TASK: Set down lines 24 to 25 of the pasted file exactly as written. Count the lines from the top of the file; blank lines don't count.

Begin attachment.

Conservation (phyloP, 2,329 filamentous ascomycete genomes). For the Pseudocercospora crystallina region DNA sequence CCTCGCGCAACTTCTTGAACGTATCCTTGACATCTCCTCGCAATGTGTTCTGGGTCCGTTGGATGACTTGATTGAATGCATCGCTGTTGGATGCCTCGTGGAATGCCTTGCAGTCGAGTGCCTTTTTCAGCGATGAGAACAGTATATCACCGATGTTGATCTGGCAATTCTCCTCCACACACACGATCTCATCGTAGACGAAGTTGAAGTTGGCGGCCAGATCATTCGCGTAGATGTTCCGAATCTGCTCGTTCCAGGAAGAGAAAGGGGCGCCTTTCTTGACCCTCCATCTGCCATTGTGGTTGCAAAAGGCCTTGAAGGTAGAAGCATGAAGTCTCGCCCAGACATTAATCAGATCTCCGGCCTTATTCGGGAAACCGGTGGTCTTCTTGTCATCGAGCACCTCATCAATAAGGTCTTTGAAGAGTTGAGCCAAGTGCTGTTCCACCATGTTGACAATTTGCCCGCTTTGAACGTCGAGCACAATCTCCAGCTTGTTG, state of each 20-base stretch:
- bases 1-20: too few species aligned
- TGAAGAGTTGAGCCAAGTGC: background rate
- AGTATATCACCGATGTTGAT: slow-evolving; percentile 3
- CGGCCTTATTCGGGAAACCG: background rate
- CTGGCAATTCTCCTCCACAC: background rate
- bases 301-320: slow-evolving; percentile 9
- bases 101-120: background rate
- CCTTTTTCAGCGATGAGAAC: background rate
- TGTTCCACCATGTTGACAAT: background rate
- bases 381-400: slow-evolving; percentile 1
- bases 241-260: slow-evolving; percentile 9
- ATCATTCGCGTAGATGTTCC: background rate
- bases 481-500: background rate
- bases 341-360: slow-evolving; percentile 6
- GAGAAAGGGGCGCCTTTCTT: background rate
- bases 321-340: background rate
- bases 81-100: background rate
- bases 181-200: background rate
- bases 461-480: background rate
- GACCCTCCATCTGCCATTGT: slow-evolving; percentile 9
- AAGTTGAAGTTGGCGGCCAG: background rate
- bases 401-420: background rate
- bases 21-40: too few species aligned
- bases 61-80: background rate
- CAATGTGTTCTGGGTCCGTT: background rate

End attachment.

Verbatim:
- bases 21-40: too few species aligned
- bases 61-80: background rate